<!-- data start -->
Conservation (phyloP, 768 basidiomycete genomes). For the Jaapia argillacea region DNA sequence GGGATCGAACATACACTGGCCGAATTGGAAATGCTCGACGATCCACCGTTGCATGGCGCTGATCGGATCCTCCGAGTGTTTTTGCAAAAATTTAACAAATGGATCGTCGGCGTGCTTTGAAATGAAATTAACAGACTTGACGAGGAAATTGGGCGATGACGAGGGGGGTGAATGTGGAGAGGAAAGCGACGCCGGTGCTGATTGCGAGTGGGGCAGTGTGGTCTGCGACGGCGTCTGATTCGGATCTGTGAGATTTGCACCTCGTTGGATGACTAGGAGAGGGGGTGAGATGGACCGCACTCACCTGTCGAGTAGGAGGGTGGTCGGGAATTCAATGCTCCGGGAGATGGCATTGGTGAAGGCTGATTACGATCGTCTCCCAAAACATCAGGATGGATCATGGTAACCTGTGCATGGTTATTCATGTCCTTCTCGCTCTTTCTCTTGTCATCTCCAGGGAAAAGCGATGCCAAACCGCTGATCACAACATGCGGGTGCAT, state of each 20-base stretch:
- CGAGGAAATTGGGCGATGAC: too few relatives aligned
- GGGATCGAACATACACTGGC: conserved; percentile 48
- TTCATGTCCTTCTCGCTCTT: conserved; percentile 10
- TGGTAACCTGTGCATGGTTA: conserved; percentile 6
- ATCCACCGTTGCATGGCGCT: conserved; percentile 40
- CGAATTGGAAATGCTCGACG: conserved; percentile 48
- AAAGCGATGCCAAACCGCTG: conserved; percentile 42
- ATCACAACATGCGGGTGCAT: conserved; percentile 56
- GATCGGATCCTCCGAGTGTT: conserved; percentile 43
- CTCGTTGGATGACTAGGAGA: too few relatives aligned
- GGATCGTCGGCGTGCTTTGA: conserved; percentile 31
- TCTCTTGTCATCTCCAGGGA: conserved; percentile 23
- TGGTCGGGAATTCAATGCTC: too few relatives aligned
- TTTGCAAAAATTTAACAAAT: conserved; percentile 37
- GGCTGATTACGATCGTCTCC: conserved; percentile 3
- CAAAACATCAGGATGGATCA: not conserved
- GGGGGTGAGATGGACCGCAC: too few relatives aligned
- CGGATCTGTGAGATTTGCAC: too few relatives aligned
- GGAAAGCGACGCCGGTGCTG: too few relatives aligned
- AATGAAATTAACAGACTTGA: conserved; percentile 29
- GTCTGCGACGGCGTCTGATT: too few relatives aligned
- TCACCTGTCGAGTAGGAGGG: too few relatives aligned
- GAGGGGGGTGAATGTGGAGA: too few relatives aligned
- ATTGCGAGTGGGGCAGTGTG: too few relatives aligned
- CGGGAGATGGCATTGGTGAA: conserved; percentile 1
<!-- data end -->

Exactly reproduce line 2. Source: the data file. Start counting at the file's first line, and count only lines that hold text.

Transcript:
- CGAGGAAATTGGGCGATGAC: too few relatives aligned